Early Menopause Linked to a Woman’s Reproductive History

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The age at which women get their first period, along with the number of children they have, may influence when they enter menopause, a new study from Australia finds.

Women in the study who got their first period before age 12 and had no children were five times more likely to experience premature menopause, and twice as likely to experience early menopause, than were women who got their first period at age 12 or later, and who had two or more children. Women are considered to have premature menopause if they stop menstruating before age 40; they’re considered to enter early menopause if they stop menstruating between ages 40 and 44.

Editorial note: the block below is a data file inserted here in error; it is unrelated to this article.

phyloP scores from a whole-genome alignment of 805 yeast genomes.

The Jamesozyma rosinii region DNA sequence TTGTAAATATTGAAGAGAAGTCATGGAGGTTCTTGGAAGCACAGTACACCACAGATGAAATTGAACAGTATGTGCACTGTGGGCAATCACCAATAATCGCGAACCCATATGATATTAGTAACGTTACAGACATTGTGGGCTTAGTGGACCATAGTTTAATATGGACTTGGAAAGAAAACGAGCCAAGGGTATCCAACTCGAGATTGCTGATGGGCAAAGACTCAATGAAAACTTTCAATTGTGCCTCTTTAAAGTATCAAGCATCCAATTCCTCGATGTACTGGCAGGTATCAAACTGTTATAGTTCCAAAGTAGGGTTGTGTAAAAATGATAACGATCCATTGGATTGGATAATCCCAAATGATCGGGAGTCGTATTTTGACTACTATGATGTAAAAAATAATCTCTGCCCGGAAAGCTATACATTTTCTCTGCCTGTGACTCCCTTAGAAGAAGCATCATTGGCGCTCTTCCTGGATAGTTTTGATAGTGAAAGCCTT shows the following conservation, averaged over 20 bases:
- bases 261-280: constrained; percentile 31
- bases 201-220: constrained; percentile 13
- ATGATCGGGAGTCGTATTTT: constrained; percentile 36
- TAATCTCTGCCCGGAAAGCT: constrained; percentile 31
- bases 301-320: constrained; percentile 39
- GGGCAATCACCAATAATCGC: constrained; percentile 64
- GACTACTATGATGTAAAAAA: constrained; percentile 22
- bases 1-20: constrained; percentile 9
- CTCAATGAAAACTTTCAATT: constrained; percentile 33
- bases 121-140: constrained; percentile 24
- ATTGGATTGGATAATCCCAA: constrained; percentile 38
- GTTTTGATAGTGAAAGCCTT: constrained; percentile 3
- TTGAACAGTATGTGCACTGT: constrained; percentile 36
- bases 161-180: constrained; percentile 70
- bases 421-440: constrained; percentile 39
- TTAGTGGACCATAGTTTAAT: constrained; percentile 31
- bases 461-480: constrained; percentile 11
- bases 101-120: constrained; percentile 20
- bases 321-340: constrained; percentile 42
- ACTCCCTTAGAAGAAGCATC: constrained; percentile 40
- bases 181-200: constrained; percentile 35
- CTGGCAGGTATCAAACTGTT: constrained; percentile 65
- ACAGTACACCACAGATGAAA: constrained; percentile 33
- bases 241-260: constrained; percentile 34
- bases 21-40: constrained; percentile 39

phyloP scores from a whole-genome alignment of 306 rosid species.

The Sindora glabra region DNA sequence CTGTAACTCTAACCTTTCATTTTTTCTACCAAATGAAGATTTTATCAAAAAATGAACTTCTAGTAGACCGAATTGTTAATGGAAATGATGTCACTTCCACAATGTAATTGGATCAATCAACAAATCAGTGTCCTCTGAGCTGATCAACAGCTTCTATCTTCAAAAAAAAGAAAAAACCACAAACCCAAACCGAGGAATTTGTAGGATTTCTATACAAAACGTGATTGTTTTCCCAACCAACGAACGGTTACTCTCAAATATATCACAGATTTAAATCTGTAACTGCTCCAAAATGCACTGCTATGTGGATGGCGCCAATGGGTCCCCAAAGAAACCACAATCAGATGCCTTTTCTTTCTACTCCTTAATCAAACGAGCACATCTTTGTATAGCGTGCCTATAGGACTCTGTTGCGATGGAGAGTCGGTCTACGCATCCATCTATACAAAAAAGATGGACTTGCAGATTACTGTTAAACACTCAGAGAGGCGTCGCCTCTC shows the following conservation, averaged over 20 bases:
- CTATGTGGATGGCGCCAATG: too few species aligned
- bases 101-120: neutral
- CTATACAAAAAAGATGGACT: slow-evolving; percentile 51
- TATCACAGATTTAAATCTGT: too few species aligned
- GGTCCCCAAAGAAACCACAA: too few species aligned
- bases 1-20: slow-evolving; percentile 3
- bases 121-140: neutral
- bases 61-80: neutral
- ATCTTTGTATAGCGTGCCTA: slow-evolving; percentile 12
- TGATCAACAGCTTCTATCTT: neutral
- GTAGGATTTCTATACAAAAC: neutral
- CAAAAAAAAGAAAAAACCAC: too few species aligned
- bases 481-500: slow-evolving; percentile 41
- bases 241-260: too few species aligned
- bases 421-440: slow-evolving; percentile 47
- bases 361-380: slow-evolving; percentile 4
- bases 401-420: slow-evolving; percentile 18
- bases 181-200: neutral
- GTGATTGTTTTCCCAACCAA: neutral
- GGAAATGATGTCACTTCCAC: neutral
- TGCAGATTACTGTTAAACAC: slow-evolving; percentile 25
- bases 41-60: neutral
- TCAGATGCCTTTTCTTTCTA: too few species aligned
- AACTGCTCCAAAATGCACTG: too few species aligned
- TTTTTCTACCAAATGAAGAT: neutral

In the study, the researchers looked at data that was drawn from nine previous observational studies about 51,450 menopausal women in the U.K., Scandinavia, Australia and Japan. The researchers looked at the self-reported age of a woman’s first period as well as how many children she had.

The researchers wrote in their findings that they hope that the study will help shape clinical guidelines for reproductive health. For instance, doctors may decide to prepare women with no children, who had their first period before age 12, for the possibility of early menopause, to help them make informed decisions about their reproductive health.


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